By 5:20, it was starting to get truly dark in the hollow. The trail up Jeremy's Run was now just a shadow in the dark, and my eyes strained to make out the difference in grey between the route and the surrounding forest. By 5:30, complete and total darkness had enveloped the valley. It was pitch black. My eyes wandered to the ridge to the east, straining to make out the first faint glow of the rising moon. It was a glow that would never materialize. December 11th was a time for the new moon, and no terrestrial planet would light my path back to the car. I pulled out my Tekna lithium cell flashlight and twisted the top, praying my one cell salvation would see me through. The torch reluctantly flickered to life with a weak yellow beam. It was fortunate the Tekna had a lithium cell. Lithium batteries have a 10-year shelf life, and the flashlight had been in my pack for at least 5 years, seeing only occasional use. I wondered how much life was left in the cell. I still had over three miles to go. As I munched on the high energy bar, I started to consider the possibility of spending the night in the woods. However, this thought didn't concern me too much. I could build a fire if need be, put on my extra clothing, sip my hot chocolate, and wait for daybreak. It wouldn't be the best night I spent in the woods, but I could get by.
In the end, I was lucky. My flashlight battery held out (barely), and at 7:10 I was back at the car celebrating my good fortune with cup of hot chocolate. But luck had only been part of my success - I had prepared properly for this walk and had the necessary tools available to get by in case something happened. First, I had the good foresight to put an emergency flashlight in my daypack many years ago, and this light had a battery that would not lose strength for many years. Second, I had planned conservatively and carried extra clothing. Since late autumn is cold, I also made a decision to carry extra food and was willing to carry the extra weight of a thermos. I had an emergency butane lighter in my pack, so I could start a fire to keep warm. Finally, I had left a note with my room-mate letting him know where I was going, and what route I intended to hike. Some hikers pack for what they will use for the day - smart hikers plan for more. In the end, my experience was just a minor error in judgement. If I had been less conservative in my planning before the trip, or less experienced, I could have died in that hollow. Could I have devised an emergency signal in some way? Wouldn't have mattered. In the winter, the Park locks the Northern District of the Park. No one was on the Skyline Drive.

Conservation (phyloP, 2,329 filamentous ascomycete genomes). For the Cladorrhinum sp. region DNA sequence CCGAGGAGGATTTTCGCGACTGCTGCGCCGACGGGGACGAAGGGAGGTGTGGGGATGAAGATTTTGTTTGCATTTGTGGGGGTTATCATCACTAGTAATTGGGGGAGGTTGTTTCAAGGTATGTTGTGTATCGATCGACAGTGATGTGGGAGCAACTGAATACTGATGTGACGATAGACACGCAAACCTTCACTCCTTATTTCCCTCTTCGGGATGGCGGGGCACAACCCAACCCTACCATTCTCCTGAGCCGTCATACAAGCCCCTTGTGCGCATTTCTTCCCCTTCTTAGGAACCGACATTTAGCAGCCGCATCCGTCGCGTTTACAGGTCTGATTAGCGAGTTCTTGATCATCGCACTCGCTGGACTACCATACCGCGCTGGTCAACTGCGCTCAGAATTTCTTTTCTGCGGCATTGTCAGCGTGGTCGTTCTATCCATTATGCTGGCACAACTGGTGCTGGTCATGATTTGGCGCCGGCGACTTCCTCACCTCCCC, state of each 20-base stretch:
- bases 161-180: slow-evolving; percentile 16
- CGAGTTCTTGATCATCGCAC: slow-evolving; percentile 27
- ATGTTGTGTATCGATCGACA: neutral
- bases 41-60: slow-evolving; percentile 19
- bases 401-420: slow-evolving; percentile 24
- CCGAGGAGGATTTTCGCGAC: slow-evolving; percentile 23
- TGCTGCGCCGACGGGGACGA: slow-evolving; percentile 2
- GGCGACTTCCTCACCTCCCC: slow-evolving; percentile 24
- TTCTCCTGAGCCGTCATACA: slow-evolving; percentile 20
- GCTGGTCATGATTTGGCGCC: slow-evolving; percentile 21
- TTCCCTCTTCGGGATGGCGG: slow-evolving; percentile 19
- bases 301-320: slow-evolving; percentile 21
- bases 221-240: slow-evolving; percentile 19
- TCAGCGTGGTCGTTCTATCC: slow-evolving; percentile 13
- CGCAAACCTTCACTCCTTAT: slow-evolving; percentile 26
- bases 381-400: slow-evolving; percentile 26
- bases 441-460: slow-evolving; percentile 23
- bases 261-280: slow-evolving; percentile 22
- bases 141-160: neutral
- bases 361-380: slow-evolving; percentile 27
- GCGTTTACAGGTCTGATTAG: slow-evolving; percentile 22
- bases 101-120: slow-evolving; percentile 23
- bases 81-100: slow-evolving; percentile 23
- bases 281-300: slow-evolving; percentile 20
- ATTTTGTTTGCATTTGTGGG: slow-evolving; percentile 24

Let this serve as a reminder to everyone who enjoys the beauty of the winter woods. Plan smart - live long. Because even if you make a mistake in the backcountry, proper preparation can give you a cushion of safety and the chance for survival.
- Andy Hiltz